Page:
A Writer’s Dilemma

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I’ve started to work on a story about the ‘Canaries‘ of World War 1. These were the female munition workers during World War 1. They were called canaries because the chemicals used in manufacturing explosives tinted their hair and skin yellow. This story is part of the series of stories I have written about the war. My goal is to have it accepted to the Northern Colorado Writers Anthology, Exception/All centered around the question of ‘What does normal look like? and ‘Is anything ever truly normal?’

Many of these women had never worked or had been in traditional female roles such as household service. Yet, they responded to a national need and were significant contributors to the war efforts. When the war ended, many were dismissed. Their jobs were given to returning soldiers as the country returned to ‘normal.’ However, they and others showed that women could serve in these non-traditional roles. Their mistreatment motivated many to join the suffragette movement and demand the vote and equality under the law. Vivien Newman examines these changes in Changing Roles: Women After the Great War. The changes in society, such as the role of women, are just part of my fascination with World War 1

So, here is my dilemma.

  • I have the characters. Anne and Carol are two housemaids that were dismissed when their house closed and had to find employment. They were able to find it as munition workers.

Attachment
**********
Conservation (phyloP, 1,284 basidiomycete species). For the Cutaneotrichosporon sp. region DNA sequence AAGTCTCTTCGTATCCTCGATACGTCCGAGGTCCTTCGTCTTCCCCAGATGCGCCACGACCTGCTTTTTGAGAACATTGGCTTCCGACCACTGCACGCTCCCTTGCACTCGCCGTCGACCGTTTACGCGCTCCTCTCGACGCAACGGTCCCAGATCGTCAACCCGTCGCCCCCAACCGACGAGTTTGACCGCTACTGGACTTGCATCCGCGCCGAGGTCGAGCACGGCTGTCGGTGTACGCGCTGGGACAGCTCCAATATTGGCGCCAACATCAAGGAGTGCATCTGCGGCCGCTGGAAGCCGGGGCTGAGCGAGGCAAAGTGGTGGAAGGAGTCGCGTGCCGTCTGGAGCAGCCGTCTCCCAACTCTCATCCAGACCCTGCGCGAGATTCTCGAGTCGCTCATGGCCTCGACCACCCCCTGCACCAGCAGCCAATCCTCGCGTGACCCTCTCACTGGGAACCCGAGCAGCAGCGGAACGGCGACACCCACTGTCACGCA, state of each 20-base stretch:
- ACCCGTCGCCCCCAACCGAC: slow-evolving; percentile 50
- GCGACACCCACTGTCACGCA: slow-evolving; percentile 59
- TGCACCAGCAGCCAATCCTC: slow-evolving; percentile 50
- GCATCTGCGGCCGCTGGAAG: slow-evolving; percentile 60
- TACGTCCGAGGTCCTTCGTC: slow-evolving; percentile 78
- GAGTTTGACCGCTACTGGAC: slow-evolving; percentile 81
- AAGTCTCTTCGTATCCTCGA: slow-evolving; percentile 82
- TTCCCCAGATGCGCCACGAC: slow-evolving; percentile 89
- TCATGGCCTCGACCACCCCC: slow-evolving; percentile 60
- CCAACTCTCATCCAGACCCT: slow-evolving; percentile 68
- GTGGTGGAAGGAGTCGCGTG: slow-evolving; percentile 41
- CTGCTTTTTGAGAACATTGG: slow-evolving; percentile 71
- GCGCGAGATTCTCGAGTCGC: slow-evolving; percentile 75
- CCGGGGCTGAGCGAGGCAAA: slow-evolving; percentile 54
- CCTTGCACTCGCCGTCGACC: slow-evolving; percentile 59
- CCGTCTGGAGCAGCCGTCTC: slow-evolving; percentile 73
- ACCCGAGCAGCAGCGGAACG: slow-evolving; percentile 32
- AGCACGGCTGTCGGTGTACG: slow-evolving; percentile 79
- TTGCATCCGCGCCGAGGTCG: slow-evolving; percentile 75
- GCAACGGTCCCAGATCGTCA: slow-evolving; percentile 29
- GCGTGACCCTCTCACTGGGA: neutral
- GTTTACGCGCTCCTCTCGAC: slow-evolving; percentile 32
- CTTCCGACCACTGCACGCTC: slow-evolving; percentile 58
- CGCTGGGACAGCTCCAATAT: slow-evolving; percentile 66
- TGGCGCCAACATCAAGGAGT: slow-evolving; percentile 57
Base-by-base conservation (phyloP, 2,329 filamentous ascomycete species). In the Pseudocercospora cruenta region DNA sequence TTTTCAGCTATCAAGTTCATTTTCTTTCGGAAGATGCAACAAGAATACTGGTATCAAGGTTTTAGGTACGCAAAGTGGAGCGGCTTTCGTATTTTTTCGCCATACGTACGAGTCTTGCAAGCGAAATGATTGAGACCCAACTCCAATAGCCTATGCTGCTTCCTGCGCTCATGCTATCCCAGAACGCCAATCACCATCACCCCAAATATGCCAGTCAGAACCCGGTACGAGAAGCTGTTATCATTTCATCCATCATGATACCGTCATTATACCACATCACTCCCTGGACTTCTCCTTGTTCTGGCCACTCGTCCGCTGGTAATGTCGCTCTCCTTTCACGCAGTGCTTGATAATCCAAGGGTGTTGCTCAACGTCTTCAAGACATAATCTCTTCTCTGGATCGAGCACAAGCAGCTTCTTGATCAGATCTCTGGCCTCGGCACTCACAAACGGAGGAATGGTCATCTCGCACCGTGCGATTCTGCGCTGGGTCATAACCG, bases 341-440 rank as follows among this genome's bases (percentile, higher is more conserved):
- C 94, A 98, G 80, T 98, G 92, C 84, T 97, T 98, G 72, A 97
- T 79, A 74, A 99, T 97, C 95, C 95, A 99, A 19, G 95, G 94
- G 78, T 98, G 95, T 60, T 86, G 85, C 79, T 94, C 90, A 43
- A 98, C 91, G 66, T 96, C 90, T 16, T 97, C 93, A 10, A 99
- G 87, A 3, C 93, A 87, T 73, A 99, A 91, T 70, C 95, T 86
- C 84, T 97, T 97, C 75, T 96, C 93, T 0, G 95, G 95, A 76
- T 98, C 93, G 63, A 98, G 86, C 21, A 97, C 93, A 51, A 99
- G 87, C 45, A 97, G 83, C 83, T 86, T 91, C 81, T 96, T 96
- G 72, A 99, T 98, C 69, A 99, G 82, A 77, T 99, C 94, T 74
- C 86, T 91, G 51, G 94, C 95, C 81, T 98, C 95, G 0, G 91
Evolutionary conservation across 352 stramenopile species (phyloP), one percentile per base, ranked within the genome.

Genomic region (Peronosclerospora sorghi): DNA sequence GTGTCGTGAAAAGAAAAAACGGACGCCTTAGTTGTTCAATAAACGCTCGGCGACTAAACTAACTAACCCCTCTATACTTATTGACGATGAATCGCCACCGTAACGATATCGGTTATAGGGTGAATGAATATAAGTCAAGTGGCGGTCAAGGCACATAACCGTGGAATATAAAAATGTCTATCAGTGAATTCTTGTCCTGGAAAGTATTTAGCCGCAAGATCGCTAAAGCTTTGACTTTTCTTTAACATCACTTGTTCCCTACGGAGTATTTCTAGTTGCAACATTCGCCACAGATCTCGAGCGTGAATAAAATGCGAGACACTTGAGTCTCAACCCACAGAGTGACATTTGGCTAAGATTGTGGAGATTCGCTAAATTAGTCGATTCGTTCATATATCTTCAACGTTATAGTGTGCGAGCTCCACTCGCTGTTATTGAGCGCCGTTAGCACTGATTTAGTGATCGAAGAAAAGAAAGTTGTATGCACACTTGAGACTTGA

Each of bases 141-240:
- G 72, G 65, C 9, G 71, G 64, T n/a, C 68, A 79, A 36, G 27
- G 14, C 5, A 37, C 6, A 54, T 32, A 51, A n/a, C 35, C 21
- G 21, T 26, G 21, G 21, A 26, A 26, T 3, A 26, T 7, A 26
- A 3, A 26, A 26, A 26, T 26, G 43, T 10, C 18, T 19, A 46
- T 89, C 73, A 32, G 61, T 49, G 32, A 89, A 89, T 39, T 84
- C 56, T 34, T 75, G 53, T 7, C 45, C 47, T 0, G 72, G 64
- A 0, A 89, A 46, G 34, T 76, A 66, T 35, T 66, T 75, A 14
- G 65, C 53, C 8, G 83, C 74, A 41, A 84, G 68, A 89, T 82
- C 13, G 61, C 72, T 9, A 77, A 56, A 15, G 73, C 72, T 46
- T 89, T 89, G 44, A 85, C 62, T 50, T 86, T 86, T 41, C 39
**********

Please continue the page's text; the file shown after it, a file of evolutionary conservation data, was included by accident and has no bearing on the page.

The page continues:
• I have the dramatic narratives and history of women that had done this work to provide context and source material for the story.

In other words, I have all the components of a good story. What I don’t have is a story that meets the three-act structure of a five-thousand-word short story and also serves the goal of showing that society is constantly changing.

And this is my dilemma, which I suspect is familiar to many historical fiction writers. How do I tell an entertaining story that fits within the historical context and provides lessons for today?

I have until August 15th and any suggestions will be gratefully accepted.

POST SCRIPT – I finished the story in time to submit it. One of my Beta readers thought it had the makings of a longer story or short novel. We shall see.

Writing Space

My YouTube feed has been showing these videos about authors’ workspaces (Writers and Their Writing Desks. There was no ‘typical’ set-up and while I was jealous of the large offices with fantastic panoramas, I smiled when I saw that Stephen King worked in an attic and Ray Bradbury (one of my favorites) worked what looked like an unfinished basement.

Which is exactly where I write – an unheated corner of the basement with heating ducts (top of picture) and water pipes (just in view on the left side). It is also my office as a university lecturer and with repeated transitions to remote learning, my teaching podium.

The desk itself is what is left of a computer desk bought in the 1980s. It was unfinished lumber, but now has a patina of spilled coffee, various ink explosions, and the sheen you get from decades of human contact. The left side is for writing and drawing with an array of fountain pens and colored pencils at hand. My laptop is in the middle with my planner (still handwritten) and notepad on the right. Inspiration for my historical fiction comes from the framed magazine pages on the wall (it separates me from our crawlspace).

On the other side of the footlocker (which doubles as an armoire), are my references. These range from the modern to memoirs and manuals published during and immediately after the war. The prize in this collection is a bound set of The Stars and Stripes newspaper. Additional inspiration comes from the collection of postcards and trench art.

Not pictured is the Carhartt blanket that keeps me warm as I write.

So that’s my space. If you are a writer, I would like to see where you write.